We landed. As the airplane became unpressurised, my blood pressure started rising. The steward had no idea what I was referring to when I spoke of a stroller at CDG airport. And when I asked for assistance unboarding with my baby, sick child and my bags he startled me saying, "we cannot assist you on the ground. Our job has now ended. Talk to the ground agents when you leave the plane, there is nothing I can do for you." I became red in the face, my adrenaline kicked in, and the only thing that kept me from lunging forward at his unsympathetic poker face was the baby in my arms.
This conversation was conducted within earshot from our row mate who immediately offered his assistance. I graciously took it thinking that I needed it only for the length of the airplane and jet way. I was wrong! The Air France ground agents were not any more helpful or any more polite than the air agent. As a matter of fact one of them decided he was done listening to me and walked away from me mid-sentence. His mate was just as unconcerned with my situation and brushed me off completely citing "there is no supervisor for you to speak to."
I became livid. I was helpless. JR was crashing before my eyes, Yousef was strapped to my front, the backpack with all our electronics to my back, and the rest of our things were hanging off the shoulder of a complete stranger. The situation was a disaster. The airport long, the wait for the next flight even longer. We had to walk to the next terminal. I had no choice. I hoisted JR on my hip and trudged along. There was no going back. We had to get our boarding passes and keep moving.
At the next Air France counter I pleaded my case again. I spoke part in French, part in English in the hope of a sympathetic ear. I lifted JR on the counter for a visual of her condition in the hope of a sympathetic heart. I near cried. I repeated my story over and over again, but I got the same response over and over again: "there are no strollers available. The agent in the US gave you the wrong information. There is nothing we can do for you." But, there is always something that can be done, I thought.
"A wheelchair. Can you send for a wheelchair?" "Mais, vous n'êtes pas handicapé," came the response. "I am not handicapped yet," I burst back, "but what if I fell down right here with the weight I am carrying? Then you would have bigger problems on your hands!" Speaking as such I had every intention of causing them bigger problems at that point. Between the 18 pounds Yousef, the 32 pounds JR, the 10 pounds backpack, the pressure of the Moby wrapped around me and the hunger and fatigue I was certainly bound to crash at any moment. I had imagined the trip to be challenging, but for it to be this physically strenuous would have required an act of imagination that I had chosen not to enact with the careful planning and packing I had done.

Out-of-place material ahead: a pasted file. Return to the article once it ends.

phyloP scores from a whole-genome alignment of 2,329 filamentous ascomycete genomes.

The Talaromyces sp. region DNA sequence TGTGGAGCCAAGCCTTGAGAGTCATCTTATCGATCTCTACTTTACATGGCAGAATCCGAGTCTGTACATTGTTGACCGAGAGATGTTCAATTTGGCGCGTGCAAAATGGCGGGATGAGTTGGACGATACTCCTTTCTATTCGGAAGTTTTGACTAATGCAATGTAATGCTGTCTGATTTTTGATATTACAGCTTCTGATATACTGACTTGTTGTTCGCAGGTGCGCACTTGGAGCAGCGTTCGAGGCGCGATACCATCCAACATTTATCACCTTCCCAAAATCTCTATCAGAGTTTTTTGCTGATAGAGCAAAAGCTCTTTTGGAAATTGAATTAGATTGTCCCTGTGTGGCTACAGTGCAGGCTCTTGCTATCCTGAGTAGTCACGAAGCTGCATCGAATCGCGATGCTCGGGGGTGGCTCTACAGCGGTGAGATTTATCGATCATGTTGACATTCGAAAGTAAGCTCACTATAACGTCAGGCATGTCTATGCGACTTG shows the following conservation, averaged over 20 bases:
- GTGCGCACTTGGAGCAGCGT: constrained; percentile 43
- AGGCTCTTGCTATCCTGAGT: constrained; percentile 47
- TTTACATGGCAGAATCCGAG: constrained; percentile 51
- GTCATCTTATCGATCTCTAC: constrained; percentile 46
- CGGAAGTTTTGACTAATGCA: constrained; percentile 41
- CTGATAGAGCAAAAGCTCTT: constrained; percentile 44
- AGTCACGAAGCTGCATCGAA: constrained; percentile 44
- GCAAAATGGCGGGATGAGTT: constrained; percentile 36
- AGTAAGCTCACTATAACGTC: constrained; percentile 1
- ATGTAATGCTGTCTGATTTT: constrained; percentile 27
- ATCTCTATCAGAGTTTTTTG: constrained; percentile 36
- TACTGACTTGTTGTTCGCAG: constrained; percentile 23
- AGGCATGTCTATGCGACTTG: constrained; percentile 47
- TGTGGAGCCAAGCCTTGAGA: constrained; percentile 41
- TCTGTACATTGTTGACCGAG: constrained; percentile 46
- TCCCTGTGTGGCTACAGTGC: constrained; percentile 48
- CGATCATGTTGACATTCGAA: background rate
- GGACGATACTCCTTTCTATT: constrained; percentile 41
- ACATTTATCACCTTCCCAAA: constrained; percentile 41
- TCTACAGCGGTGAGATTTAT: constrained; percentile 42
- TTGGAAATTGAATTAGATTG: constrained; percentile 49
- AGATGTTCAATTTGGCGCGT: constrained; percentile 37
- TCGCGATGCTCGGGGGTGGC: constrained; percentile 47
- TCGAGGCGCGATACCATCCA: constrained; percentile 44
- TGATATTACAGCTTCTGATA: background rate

The lady remained unmoved. The people I have encountered must have left their hearts checked at the door when they walked in through security that morning towards their jobs. "Think of the girl," I tried next. "Elle a de la fièvre. She cannot walk. Do it for her, if not me." That seemed to hit a vague heart note with the agent. "One moment, please, I will see what I can do."
All along the gentleman from the plane was waiting for us on the other side of the counter. He had another flight to catch to Congo but had made a point of making sure we were taken care of before he walked away. "I will walk you through security and to your gate, if I must," he offered. I was glad he did, but hoped he did not have to. I was already indebted to his generosity and was feeling uneasy asking more of him and causing him delays and inconveniences.
"Madame." I perked up. "I have put in a request for a wheelchair for Jannah-Rae. I am not sure if there are any available, or if they will even accept the request. I have indicated that she is ill, but they may not honor the condition as she is not physically immobile. Keep in mind, though, that even if they do show up, they will not assist you with your bags. Please have a seat over there and wait. If no one comes for you by 7:15 come back and see me. " It was then 6:45, we had 30 minutes to wait, and I had a decision to make: should I let go of the help I now have in the hope of getting a means of transportation for JR, or should I muscle through it and get to the next gate? I was at another crossroad.